Friday, January 23, 2009

Burn after Reading

In Burn after Reading (2008) bumbling people get involved in situations more complex and dangerous than they can imagine, yet even these situations are not that complicated, compared to others. One of the reasons this film met with lukewarm reviews, I think, was that it was difficult to pigeonhole. Following directly on the heels of No Country for Old Men, it might have led critics to expect some sort of follow-up at least in tone and subject. Instead the Coens give us comical, inept characters played by George Clooney, Brad Pitt, and Frances McDormand. On the surface, much of the film might seem like a comedy, yet it is hardly comedy. Burn after Reading is a tragedy masked as comedy. It's a movie about spies and the CIA that is in fact only indirectly about those subjects. It's a film in which horrible things happen to people too naïve and too dumb to merit their fates. It leaves us confused and uncertain how to react.

Frances McDormand plays a trainer in a physical fitness center obsessed with finding a life partner. She never says husband, but it's clear husband, or at least long-term partner, is what she wants. She believes that to make herself attractive to a man she needs extensive cosmetic surgery and much of her motivation in the film focuses on finding a way to fund the surgery. Brad Pitt plays a trainer in the same gym. He's wonderful at playing this character without much substance at all. When he discovers what he believes are secret documents lost by a C. I. A. agent, he and Frances decide to contact the owner and return them in hopes of a reward. Things develop from there.

It would be easy to discuss this film without any reference to spies and espionage. Two characters suffer failing marriages. George Clooney plays a Treasury Department agent who brags that although he carries a gun he's never had to shoot it, even though he's trained to shoot "without thinking." Clooney's character is obsessively dedicated to habit—in everything he does and says. He is vain, narcissistic, unscrupled, and wholly superficial. He is married to a successful children's book author but is constantly looking for ways to hook up with other women. He's building a most unusual present for his wife, whom he doesn't believe knows about his extramarital habits. John Malcovich plays the C. I. A. agent whose attempts to write a memoir are discovered in the gym by Brad Pitt. Malcovich doesn't leave them there—the secretary of the private detective hired by Malcovich's wife loses them—she's planning to divorce him. She's also sleeping with Clooney, who's also sleeping with McDormand.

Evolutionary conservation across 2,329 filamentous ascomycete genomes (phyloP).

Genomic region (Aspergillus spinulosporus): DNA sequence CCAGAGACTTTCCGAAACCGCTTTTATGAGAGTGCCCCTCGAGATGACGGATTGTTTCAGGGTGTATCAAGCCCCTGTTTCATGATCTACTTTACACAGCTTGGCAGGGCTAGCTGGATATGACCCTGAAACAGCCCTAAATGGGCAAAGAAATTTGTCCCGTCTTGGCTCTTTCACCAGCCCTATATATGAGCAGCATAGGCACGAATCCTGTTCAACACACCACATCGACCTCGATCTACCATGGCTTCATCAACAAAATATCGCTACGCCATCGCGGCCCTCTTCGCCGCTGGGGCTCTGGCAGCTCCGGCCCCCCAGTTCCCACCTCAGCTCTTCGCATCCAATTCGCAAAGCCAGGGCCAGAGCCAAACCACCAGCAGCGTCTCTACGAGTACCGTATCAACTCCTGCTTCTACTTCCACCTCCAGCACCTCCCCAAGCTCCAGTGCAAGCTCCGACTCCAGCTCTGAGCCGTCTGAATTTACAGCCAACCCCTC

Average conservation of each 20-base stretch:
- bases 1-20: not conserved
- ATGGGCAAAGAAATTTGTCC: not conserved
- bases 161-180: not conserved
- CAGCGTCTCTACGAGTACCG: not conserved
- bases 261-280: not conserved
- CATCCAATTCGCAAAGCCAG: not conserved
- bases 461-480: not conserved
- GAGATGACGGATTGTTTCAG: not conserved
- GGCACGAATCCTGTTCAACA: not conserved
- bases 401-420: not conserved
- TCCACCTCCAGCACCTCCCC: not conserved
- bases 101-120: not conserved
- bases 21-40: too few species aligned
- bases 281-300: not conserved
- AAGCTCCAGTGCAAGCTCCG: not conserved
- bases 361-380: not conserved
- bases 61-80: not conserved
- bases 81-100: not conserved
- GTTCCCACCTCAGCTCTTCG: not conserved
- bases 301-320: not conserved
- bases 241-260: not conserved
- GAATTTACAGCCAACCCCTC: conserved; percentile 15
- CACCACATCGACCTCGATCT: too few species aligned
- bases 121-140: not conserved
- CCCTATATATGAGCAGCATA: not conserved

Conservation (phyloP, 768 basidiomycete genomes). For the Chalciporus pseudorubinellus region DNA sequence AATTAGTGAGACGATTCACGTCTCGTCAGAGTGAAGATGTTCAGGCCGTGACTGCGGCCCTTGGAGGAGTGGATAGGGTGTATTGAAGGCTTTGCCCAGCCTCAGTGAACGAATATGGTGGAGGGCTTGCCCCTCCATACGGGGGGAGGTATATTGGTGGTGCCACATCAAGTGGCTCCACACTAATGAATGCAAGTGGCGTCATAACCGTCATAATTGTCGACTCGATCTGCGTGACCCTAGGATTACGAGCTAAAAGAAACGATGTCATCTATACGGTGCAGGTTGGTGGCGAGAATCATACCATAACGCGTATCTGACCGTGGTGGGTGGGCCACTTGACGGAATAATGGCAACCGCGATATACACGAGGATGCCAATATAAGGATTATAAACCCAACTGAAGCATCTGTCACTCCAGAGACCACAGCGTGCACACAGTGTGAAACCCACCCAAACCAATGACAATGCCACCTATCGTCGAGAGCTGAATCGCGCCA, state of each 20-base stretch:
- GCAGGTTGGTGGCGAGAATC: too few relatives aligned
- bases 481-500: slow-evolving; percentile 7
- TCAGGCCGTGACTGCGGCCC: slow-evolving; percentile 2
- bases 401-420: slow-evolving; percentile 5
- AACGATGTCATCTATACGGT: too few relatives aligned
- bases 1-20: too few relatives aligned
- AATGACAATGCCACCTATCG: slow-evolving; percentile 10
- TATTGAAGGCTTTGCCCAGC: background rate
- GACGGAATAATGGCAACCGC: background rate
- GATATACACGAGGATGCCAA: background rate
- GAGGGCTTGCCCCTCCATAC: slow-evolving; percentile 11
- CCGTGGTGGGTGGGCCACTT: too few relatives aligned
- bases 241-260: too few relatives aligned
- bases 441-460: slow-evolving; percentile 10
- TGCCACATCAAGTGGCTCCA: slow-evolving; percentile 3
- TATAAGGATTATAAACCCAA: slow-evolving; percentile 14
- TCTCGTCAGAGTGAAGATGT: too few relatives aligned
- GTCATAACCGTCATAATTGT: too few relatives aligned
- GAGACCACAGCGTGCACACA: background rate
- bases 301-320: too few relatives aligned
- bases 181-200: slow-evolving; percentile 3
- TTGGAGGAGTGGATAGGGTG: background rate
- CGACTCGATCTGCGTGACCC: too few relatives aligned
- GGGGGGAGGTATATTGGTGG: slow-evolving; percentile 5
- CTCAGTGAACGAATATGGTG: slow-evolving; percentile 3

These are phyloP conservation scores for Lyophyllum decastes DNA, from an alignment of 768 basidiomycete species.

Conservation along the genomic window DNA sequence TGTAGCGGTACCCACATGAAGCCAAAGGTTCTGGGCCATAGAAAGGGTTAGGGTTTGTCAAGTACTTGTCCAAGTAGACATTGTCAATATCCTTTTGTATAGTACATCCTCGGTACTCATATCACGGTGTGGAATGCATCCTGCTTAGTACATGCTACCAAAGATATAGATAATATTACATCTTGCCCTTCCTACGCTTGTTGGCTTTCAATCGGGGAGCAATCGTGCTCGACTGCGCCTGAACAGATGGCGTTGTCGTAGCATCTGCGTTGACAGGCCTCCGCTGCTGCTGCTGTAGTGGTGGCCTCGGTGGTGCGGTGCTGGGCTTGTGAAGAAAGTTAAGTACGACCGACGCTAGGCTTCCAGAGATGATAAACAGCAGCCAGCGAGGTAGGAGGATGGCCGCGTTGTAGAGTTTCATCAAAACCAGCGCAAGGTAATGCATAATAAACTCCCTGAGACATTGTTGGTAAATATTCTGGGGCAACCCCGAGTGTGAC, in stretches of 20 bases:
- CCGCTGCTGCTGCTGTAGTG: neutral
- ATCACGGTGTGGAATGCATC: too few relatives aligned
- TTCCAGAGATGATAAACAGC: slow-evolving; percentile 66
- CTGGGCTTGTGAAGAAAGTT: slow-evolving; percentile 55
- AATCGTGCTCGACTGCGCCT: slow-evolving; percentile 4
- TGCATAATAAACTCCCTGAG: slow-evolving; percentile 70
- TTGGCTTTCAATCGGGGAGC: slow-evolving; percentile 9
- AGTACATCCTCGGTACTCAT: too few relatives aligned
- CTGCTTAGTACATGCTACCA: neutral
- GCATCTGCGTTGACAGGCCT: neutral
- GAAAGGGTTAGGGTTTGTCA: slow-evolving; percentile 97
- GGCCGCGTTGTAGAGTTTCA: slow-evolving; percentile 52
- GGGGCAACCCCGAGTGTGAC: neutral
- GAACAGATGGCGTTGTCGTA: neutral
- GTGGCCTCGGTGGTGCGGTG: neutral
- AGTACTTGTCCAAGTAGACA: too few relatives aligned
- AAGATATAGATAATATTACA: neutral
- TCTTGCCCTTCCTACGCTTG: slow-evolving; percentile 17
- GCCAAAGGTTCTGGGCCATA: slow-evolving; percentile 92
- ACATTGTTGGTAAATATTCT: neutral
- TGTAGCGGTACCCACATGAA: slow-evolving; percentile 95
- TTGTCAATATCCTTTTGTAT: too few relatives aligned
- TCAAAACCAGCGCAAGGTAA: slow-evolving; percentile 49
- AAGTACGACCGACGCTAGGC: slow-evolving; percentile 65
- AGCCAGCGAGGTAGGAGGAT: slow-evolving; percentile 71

Key scenes in the film occur on a tree-lined boulevard in Washington, D.C. This is where people go to meet the dates they have arranged via Internet social sites.

All the principal characters in Burn after Reading function in a state of relative ignorance and incompetence. They regard themselves as more savvy, more important, more significant than they really are. As they become increasingly caught in complicated entanglements, they never realize that they're in over their heads, until it is too late. Clooney's character has two such moments of realization. In one he discovers that the person who has been tracking him is a private detective hired by the lawyer whom his wife has employed to represent her in a divorce suit—he has no idea she plans to divorce him. In the second he realizes a connection between himself and a friend of Frances McDormand, with whom he is having an affair. The realization drives him batty—the paranoia he already seemed given to takes over, and he screams at McDormand "Who are you?" and runs in panic down the street away from her.

The most pathetic example of a person in over his head is the manager of the fitness center. He is a retired Greek Orthodox priest who is secretly in love with McDormand's character—she has no inkling of this fact and constantly confides in him about her desire to find the right man. The unrequited lover's attempt to aid McDormand goes fatally wrong.

Malcovich plays a C. I. A. operative with relatively low-level security clearance. His decision to write his memoirs, after being reassigned to a desk job for apparent alcoholism, is a sign of his own failure to recognize his unimportance. When a high-level C. I. A. supervisor learns that the memoir is being peddled to the Russians, he loses interest as soon as he learns Malcovich's security clearance level.